The heat continued, with forecasts threatening temperatures to 97F, so off we went to the high mountains. Usually, this time of year, you can drive to about 4,000' before you are stopped by snow on any roads other than major highways. I wanted to go to Buck's Lake, a small lake at around 5000' where I used to escape from the heat of the summer when I lived in Oroville. There is a beautiful trail that skirts one edge of the lake, although I very much doubted that it would be free of snow this time of year.
The road was open all the way from Quincy to the tiny village of Buck's Lake. This was good for me, but a very serious indication that the snow pack was much below what it needs to be this time of year. Last year, also a drought year, I couldn't get anywhere near the lake, with snow several feet deep everywhere at that elevation.
A giant mountain of snow from the snowplough blocked the trailhead, so we started out cross country, picking the trail up after about a quarter of a mile. It was mostly open, blocked occasionally by drifts in the shady parts. It was like heaven, and the dogs were in ecstasy, tearing around, rolling in the snow, biting at it, wrestling, running back to me to look up into my face with brilliant smiles. We walked the shore of the lake for great sections, since it was hard going through the snow. I had thought I might never hike this trail again, since when I visit the foothills in spring it is usually unreachable, and in the summer I am unable to get away. In summer there is a section of the trail that is thick with Lilium pardalinum, Camassia, Aconitum and pink Spirea, all growing together in a marshy section. Calochortus nudus grows in the dry sections, with C. leichtlinii on the higher slopes. Erythronium purpurascens grows in huge swathes. This time of year, of course, there is little, but I did find the red saprophytic plant called Snow Plant (Sarcodes sanguinea) just poking through the duff in the fir forest.
In summer, there are jet skis and motor boats on the lake, for it is a popular resort, so although my summer hikes were wonderful, I had never experienced the lake as it is in winter, ringed with snow and with no human sound. The magical cry of a loon came drifting over the water, while siskins and chickadees flittered through the branches with their sweet little songs. An osprey was not happy to see us, wheeling up with an alarm cry. Soon we came to a small inlet where once I had swum, my previous terrier, Simon, not being at all happy about seeing me swimming out into the water away from him. Most terriers are not water dogs, and will avoid swimming at all costs. Willie will play in the water (Simon would too) but never get out of depth, while Hannah will not even get one toenail wet. Here is my cove in winter.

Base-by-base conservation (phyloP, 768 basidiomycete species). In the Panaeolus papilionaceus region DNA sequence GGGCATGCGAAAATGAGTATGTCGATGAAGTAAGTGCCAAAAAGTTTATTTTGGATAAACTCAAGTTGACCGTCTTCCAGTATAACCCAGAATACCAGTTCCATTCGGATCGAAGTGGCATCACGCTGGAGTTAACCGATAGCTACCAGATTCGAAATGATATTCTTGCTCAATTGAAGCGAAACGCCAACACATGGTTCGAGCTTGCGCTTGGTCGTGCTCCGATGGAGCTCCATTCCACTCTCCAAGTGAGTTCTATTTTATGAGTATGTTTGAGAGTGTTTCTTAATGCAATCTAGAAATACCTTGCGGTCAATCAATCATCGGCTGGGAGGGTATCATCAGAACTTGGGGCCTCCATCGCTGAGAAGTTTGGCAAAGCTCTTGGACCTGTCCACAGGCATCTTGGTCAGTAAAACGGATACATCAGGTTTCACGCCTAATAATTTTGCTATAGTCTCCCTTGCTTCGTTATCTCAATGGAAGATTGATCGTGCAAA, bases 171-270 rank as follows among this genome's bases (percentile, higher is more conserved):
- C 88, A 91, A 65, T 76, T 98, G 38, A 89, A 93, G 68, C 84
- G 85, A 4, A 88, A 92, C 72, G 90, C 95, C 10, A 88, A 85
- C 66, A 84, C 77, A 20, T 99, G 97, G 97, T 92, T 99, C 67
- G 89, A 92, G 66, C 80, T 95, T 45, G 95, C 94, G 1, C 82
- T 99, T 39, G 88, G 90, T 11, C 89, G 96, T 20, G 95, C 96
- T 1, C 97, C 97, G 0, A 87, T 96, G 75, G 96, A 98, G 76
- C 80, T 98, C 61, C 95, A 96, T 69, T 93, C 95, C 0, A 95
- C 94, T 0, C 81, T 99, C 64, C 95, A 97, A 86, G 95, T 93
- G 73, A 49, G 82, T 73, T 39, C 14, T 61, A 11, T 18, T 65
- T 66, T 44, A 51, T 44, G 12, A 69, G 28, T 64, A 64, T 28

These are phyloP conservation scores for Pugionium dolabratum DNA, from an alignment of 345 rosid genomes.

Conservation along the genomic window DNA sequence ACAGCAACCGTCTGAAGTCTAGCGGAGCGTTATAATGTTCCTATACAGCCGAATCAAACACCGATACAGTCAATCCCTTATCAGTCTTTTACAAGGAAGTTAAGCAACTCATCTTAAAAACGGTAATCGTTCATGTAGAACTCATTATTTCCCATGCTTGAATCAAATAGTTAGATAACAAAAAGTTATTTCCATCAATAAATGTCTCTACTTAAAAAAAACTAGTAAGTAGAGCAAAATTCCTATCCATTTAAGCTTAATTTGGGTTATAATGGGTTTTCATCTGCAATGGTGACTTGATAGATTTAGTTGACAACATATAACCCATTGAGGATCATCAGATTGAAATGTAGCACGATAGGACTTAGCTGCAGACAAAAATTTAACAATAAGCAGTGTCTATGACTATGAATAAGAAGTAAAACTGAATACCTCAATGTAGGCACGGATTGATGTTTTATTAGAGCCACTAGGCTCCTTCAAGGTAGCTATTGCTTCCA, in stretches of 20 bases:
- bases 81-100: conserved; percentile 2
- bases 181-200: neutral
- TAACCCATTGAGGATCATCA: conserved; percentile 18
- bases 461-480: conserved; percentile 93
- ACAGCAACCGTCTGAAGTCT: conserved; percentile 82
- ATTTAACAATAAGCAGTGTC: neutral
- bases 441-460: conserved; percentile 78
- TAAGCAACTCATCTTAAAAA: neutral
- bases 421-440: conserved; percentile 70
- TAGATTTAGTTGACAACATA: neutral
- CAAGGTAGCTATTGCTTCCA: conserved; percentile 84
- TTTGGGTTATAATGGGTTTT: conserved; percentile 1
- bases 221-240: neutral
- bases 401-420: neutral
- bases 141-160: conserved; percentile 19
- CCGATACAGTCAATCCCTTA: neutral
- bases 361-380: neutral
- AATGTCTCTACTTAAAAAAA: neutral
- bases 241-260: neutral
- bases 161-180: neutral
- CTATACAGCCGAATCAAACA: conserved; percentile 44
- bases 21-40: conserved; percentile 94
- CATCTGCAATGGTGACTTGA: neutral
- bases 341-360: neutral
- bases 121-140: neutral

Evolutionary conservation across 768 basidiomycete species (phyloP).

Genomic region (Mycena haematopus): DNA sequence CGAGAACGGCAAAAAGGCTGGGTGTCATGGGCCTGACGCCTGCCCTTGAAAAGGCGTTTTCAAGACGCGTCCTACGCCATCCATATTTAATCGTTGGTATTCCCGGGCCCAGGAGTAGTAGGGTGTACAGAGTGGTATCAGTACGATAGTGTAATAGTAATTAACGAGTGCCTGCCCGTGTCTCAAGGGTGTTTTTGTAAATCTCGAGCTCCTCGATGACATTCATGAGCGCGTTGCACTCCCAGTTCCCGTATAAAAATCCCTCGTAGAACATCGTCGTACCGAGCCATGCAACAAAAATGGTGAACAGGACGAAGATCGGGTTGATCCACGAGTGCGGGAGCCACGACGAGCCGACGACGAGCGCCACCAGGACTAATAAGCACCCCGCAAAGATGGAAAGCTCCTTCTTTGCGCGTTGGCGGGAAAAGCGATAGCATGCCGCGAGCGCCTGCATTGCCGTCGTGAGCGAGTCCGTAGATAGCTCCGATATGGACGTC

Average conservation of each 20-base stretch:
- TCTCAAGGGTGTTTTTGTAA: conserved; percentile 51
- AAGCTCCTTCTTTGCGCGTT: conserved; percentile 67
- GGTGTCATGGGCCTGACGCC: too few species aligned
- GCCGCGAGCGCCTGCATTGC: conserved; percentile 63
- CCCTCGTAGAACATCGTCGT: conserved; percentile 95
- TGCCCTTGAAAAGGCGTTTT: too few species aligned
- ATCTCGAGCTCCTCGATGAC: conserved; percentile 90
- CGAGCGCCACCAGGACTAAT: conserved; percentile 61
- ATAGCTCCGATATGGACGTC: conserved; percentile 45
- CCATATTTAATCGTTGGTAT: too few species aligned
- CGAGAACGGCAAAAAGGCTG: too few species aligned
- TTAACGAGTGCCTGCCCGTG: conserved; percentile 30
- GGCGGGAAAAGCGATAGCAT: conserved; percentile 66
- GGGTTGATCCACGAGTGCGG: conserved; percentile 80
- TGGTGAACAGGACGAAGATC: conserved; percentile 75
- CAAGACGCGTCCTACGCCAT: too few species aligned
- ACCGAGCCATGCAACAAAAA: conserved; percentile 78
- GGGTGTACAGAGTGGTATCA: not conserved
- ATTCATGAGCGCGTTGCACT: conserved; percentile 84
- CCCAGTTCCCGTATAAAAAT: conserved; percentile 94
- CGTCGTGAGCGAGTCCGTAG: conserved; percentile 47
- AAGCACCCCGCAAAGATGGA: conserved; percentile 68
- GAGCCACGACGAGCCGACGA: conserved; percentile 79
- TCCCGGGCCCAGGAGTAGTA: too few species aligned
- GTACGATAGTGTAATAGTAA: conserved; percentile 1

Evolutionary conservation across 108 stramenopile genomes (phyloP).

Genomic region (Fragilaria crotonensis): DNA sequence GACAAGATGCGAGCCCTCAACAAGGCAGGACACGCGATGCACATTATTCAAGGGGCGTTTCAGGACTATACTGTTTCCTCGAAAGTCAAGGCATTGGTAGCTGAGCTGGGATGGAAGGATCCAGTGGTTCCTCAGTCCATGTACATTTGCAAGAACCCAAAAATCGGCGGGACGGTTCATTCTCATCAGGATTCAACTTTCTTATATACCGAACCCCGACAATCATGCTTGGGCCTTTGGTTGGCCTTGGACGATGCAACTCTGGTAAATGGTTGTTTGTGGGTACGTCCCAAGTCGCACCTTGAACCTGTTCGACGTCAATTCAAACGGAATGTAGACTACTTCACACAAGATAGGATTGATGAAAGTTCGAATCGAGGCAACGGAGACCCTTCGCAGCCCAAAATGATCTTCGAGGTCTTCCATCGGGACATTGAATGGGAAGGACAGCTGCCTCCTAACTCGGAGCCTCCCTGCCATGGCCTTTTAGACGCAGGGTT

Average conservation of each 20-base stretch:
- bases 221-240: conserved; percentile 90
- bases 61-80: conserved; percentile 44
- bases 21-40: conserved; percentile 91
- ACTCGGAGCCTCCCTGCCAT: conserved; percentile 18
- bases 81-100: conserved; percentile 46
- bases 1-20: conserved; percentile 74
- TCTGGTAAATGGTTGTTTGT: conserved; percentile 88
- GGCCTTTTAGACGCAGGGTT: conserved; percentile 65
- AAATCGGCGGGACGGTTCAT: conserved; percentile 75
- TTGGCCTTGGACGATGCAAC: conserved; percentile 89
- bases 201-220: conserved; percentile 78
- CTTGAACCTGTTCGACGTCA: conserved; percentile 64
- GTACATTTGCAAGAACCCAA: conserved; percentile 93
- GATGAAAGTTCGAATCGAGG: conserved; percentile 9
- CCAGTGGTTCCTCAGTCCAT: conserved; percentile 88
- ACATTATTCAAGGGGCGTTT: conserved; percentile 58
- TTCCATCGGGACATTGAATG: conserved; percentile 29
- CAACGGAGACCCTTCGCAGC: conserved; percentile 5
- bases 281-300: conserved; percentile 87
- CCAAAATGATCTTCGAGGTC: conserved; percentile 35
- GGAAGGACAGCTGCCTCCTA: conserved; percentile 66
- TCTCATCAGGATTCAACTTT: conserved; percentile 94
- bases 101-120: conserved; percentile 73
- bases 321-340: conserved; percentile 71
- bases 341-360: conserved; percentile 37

There were small flocks of Canada geese grazing on the grassy flats exposed by the melting snow, and on the trail back to the trailhead we found a mound of feathers from a kill. Soon after I saw the distinctive tracks of a mountain lion in the snow. I had never actually seen the prints of a mountain lion, but instantly recognized the shape; very rounded, no separation between the pads, and no nail prints. Nothing like a dog print. Wow! I wasn't nervous, but actually was thrilled, although on our hike the next day I started worrying about a mountain lion snatching one of the dogs. There have been a number of attacks in California, one very near where I live. I don't worry about myself, more about my dogs, since I'm sure a mountain lion would find a small dog just right for lunch.
We had more adventures on our trip, but now that we are home I daydream about that hike while I am taking care of the bulbs. I wonder if the dogs think about it too. I can't imagine why they wouldn't, they were in such heaven there. Our prints are still there in the snow, although we are far away and back to our workaday life. It was an unexpected gift being there again.